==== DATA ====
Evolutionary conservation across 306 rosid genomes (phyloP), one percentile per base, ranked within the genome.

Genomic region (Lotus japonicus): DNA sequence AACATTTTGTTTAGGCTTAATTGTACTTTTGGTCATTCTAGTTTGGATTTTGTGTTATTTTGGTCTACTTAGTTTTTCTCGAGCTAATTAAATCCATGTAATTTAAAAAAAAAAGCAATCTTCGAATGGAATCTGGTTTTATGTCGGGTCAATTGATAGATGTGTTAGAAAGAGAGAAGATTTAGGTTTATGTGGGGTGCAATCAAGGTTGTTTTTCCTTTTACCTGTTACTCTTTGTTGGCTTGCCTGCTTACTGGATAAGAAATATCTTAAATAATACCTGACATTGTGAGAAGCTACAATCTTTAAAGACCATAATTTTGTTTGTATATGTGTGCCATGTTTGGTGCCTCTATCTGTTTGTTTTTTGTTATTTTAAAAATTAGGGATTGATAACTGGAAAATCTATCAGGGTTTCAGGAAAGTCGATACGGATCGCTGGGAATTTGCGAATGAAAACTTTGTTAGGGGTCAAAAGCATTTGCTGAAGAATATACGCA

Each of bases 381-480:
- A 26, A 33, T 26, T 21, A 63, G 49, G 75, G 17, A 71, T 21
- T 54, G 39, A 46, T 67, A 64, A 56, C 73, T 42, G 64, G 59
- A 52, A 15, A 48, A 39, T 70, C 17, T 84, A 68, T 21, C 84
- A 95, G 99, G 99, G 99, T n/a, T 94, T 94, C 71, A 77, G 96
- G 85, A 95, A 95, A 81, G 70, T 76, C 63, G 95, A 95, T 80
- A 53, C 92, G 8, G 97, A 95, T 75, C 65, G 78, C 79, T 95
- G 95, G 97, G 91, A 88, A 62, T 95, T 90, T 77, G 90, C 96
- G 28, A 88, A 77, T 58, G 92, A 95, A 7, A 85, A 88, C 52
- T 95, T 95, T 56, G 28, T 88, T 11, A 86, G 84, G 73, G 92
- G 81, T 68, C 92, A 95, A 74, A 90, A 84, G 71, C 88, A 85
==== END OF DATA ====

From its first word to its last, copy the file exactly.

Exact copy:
Evolutionary conservation across 306 rosid genomes (phyloP), one percentile per base, ranked within the genome.

Genomic region (Lotus japonicus): DNA sequence AACATTTTGTTTAGGCTTAATTGTACTTTTGGTCATTCTAGTTTGGATTTTGTGTTATTTTGGTCTACTTAGTTTTTCTCGAGCTAATTAAATCCATGTAATTTAAAAAAAAAAGCAATCTTCGAATGGAATCTGGTTTTATGTCGGGTCAATTGATAGATGTGTTAGAAAGAGAGAAGATTTAGGTTTATGTGGGGTGCAATCAAGGTTGTTTTTCCTTTTACCTGTTACTCTTTGTTGGCTTGCCTGCTTACTGGATAAGAAATATCTTAAATAATACCTGACATTGTGAGAAGCTACAATCTTTAAAGACCATAATTTTGTTTGTATATGTGTGCCATGTTTGGTGCCTCTATCTGTTTGTTTTTTGTTATTTTAAAAATTAGGGATTGATAACTGGAAAATCTATCAGGGTTTCAGGAAAGTCGATACGGATCGCTGGGAATTTGCGAATGAAAACTTTGTTAGGGGTCAAAAGCATTTGCTGAAGAATATACGCA

Each of bases 381-480:
- A 26, A 33, T 26, T 21, A 63, G 49, G 75, G 17, A 71, T 21
- T 54, G 39, A 46, T 67, A 64, A 56, C 73, T 42, G 64, G 59
- A 52, A 15, A 48, A 39, T 70, C 17, T 84, A 68, T 21, C 84
- A 95, G 99, G 99, G 99, T n/a, T 94, T 94, C 71, A 77, G 96
- G 85, A 95, A 95, A 81, G 70, T 76, C 63, G 95, A 95, T 80
- A 53, C 92, G 8, G 97, A 95, T 75, C 65, G 78, C 79, T 95
- G 95, G 97, G 91, A 88, A 62, T 95, T 90, T 77, G 90, C 96
- G 28, A 88, A 77, T 58, G 92, A 95, A 7, A 85, A 88, C 52
- T 95, T 95, T 56, G 28, T 88, T 11, A 86, G 84, G 73, G 92
- G 81, T 68, C 92, A 95, A 74, A 90, A 84, G 71, C 88, A 85